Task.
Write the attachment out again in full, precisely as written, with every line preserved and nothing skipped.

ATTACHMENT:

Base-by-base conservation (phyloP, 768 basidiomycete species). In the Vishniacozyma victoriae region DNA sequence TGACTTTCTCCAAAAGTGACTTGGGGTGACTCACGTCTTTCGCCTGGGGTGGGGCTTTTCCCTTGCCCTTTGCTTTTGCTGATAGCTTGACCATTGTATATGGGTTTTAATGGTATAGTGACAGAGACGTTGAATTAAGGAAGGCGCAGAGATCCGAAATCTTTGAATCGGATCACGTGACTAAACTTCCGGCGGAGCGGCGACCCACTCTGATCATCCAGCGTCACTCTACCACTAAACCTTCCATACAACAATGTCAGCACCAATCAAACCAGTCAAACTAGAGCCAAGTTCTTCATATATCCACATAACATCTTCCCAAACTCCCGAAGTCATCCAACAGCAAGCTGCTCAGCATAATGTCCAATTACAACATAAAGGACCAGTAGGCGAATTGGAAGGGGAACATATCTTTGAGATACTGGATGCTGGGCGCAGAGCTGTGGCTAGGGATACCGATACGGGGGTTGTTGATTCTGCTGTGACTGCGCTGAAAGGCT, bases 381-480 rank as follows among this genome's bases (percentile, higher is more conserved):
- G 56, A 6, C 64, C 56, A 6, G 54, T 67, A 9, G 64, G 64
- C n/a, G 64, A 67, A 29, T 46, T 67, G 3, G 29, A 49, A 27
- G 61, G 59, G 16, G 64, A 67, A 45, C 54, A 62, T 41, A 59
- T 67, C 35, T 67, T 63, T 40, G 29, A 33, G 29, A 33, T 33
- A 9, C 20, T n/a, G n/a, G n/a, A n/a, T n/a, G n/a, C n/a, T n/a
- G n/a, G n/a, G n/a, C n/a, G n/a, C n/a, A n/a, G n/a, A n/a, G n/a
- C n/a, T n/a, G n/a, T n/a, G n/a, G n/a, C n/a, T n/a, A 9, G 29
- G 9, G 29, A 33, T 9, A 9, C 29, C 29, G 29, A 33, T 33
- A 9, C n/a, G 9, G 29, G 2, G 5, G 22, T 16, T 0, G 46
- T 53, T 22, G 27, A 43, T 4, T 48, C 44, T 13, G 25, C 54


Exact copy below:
Base-by-base conservation (phyloP, 768 basidiomycete species). In the Vishniacozyma victoriae region DNA sequence TGACTTTCTCCAAAAGTGACTTGGGGTGACTCACGTCTTTCGCCTGGGGTGGGGCTTTTCCCTTGCCCTTTGCTTTTGCTGATAGCTTGACCATTGTATATGGGTTTTAATGGTATAGTGACAGAGACGTTGAATTAAGGAAGGCGCAGAGATCCGAAATCTTTGAATCGGATCACGTGACTAAACTTCCGGCGGAGCGGCGACCCACTCTGATCATCCAGCGTCACTCTACCACTAAACCTTCCATACAACAATGTCAGCACCAATCAAACCAGTCAAACTAGAGCCAAGTTCTTCATATATCCACATAACATCTTCCCAAACTCCCGAAGTCATCCAACAGCAAGCTGCTCAGCATAATGTCCAATTACAACATAAAGGACCAGTAGGCGAATTGGAAGGGGAACATATCTTTGAGATACTGGATGCTGGGCGCAGAGCTGTGGCTAGGGATACCGATACGGGGGTTGTTGATTCTGCTGTGACTGCGCTGAAAGGCT, bases 381-480 rank as follows among this genome's bases (percentile, higher is more conserved):
- G 56, A 6, C 64, C 56, A 6, G 54, T 67, A 9, G 64, G 64
- C n/a, G 64, A 67, A 29, T 46, T 67, G 3, G 29, A 49, A 27
- G 61, G 59, G 16, G 64, A 67, A 45, C 54, A 62, T 41, A 59
- T 67, C 35, T 67, T 63, T 40, G 29, A 33, G 29, A 33, T 33
- A 9, C 20, T n/a, G n/a, G n/a, A n/a, T n/a, G n/a, C n/a, T n/a
- G n/a, G n/a, G n/a, C n/a, G n/a, C n/a, A n/a, G n/a, A n/a, G n/a
- C n/a, T n/a, G n/a, T n/a, G n/a, G n/a, C n/a, T n/a, A 9, G 29
- G 9, G 29, A 33, T 9, A 9, C 29, C 29, G 29, A 33, T 33
- A 9, C n/a, G 9, G 29, G 2, G 5, G 22, T 16, T 0, G 46
- T 53, T 22, G 27, A 43, T 4, T 48, C 44, T 13, G 25, C 54